print('Integral of spectrum 11 is {0}'.format(intg.readY(0)[0]))
print('Integral of spectrum 12 is {0}'.format(intg.readY(1)[0]))
print('Integral of spectrum 13 is {0}'.format(intg.readY(2)[0]))
print('Integration range is [ {0}, {1} ]'.format(intg.readX(0)[0], intg.readX(0)[1]))
```

Output:

```
The result workspace has 10 spectra
Integral of spectrum 11 is 100.0
Integral of spectrum 12 is 100.0
Integral of spectrum 13 is 100.0
Integration range is [ 0.0, 20000.0 ]
```

**Example - Total peak intensity:**

```
from mantid.kernel import DeltaEModeType, UnitConversion
import numpy
ws = CreateSampleWorkspace(
Function='Flat background',
XMin=0,
XMax=12000,
BinWidth=20)
nHisto = ws.getNumberHistograms()
# Add elastic peaks to 'ws'. They will be at different TOFs
# since the detector banks will be 5 and 10 metres from the sample.
# First, a helper function for the peak shape
def peak(shift, xs):
xs = (xs[:-1] + xs[1:]) / 2.0 # Convert to bin centres.
return 50 * numpy.exp(-numpy.square(xs - shift) / 1200)
# Now, generate the elastic peaks.
Ei = 23.0 # Incident energy, meV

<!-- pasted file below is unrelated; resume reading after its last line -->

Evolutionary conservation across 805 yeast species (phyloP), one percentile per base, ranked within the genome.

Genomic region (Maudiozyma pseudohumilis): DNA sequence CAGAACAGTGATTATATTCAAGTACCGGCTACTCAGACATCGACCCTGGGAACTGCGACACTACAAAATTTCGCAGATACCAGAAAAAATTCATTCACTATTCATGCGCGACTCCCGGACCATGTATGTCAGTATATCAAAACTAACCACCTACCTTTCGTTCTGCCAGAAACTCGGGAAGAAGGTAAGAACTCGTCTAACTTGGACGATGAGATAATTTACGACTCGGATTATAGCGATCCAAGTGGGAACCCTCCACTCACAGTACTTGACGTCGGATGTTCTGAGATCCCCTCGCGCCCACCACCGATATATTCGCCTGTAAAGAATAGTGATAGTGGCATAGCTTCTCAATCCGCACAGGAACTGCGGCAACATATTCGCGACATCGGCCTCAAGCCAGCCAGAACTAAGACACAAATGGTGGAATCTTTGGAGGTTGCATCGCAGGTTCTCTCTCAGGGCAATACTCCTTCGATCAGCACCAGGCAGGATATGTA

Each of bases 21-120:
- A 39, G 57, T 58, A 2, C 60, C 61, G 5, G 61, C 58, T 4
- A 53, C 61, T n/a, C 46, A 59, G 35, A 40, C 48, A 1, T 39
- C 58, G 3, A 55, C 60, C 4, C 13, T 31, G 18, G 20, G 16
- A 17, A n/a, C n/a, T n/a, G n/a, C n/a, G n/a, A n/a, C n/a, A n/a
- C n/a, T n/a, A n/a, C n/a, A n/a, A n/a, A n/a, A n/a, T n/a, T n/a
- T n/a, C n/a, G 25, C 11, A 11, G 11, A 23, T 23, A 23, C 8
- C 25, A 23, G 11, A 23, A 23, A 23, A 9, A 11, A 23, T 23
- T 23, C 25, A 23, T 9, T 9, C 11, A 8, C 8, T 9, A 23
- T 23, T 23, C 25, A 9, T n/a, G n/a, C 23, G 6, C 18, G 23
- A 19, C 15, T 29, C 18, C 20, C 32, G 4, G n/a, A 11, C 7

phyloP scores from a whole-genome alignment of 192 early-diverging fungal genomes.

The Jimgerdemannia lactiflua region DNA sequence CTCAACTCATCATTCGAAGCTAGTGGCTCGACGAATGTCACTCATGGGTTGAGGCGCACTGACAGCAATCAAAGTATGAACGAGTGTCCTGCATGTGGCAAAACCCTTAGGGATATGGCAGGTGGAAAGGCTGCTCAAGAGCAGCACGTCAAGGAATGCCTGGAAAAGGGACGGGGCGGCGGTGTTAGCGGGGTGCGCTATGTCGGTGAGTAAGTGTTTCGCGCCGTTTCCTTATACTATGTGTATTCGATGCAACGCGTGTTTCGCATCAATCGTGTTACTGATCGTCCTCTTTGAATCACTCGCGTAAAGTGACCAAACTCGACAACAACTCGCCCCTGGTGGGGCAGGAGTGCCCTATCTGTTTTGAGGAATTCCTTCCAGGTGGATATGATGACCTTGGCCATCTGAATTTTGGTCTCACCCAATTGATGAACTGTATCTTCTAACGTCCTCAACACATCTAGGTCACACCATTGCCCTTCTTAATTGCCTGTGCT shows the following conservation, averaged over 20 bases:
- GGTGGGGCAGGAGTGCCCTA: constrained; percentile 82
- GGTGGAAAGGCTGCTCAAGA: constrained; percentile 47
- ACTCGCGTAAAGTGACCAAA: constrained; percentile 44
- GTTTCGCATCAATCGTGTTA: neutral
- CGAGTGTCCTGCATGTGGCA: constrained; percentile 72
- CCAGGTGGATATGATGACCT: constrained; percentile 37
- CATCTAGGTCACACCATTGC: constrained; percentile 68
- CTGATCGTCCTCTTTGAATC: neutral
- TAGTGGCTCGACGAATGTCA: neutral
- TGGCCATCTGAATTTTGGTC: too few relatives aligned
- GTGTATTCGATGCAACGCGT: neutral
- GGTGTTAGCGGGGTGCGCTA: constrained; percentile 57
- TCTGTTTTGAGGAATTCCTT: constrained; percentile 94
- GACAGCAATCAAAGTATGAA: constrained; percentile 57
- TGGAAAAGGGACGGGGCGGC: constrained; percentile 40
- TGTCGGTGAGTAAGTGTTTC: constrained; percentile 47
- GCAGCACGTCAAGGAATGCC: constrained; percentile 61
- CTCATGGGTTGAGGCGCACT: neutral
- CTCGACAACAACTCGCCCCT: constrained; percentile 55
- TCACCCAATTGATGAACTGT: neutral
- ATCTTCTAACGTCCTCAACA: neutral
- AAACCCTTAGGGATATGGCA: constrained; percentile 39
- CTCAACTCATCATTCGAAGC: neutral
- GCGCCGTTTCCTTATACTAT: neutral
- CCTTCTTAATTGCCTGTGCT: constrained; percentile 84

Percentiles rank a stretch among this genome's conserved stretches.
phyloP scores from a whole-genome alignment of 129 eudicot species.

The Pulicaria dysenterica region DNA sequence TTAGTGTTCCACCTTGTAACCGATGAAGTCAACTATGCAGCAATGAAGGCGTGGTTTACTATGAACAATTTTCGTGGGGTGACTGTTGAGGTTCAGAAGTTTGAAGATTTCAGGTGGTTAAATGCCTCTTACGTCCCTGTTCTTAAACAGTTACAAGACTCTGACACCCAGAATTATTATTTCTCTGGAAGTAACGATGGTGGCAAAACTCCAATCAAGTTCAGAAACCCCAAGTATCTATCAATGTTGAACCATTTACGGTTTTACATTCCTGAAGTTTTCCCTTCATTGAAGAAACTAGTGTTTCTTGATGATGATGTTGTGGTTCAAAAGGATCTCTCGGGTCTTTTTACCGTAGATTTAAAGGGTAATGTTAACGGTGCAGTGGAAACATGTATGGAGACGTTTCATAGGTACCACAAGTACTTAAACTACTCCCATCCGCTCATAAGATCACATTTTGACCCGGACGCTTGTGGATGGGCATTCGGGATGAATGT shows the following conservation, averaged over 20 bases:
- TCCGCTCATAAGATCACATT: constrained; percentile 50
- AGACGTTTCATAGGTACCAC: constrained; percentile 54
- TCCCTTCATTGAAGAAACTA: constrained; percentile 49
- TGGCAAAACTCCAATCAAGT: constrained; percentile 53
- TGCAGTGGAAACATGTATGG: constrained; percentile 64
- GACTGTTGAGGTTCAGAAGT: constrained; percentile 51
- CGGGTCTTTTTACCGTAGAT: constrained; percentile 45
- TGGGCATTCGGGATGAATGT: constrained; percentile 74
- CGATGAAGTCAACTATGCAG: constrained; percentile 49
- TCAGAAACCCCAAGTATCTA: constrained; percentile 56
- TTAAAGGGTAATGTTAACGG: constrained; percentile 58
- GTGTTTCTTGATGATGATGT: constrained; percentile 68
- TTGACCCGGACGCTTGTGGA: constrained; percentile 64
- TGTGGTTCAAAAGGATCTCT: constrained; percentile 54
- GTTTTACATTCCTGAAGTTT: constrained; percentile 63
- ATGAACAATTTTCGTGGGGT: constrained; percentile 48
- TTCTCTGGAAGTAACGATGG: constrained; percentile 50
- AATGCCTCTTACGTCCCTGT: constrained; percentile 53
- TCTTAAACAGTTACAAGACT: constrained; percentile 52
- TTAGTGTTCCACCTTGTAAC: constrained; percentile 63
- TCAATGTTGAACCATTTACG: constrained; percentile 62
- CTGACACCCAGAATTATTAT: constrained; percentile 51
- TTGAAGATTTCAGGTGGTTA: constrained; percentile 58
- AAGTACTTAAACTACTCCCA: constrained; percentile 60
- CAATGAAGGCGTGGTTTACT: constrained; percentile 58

L1 = 10.0 # Source-sample distance, m
sample = ws.getInstrument().getSample()
for i in range(nHisto):
detector = ws.getDetector(i)
L2 = sample.getDistance(detector)
tof = UnitConversion.run('Energy', 'TOF', Ei, L1, L2, 0.0, DeltaEModeType.Direct, Ei)
ys = ws.dataY(i)
ys += peak(tof, ws.readX(i))
# Fit Gaussians to the workspace.
# Fit results will be put into a table workspace 'epps'.
epps = FindEPP(ws)
# Integrate the peaks over +/- 3*sigma
lowerLimits = numpy.empty(nHisto)
upperLimits = numpy.empty(nHisto)
for i in range(nHisto):
peakCentre = epps.cell('PeakCentre', i)
sigma = epps.cell('Sigma', i)
lowerLimits[i] = peakCentre - 3 * sigma
upperLimits[i] = peakCentre + 3 * sigma
totalIntensity = Integration(ws,
RangeLowerList=lowerLimits,
RangeUpperList=upperLimits)
print('Intensity of the first peak: {:.5}'.format(totalIntensity.dataY(0)[0]))
print('Intensity of the last peak: {:.5}'.format(totalIntensity.dataY(nHisto-1)[0]))
```

Output:

```
Intensity of the first peak: 159.99
Intensity of the last peak: 164.5
```

**Categories**: AlgorithmIndex | Arithmetic | Transforms\Rebin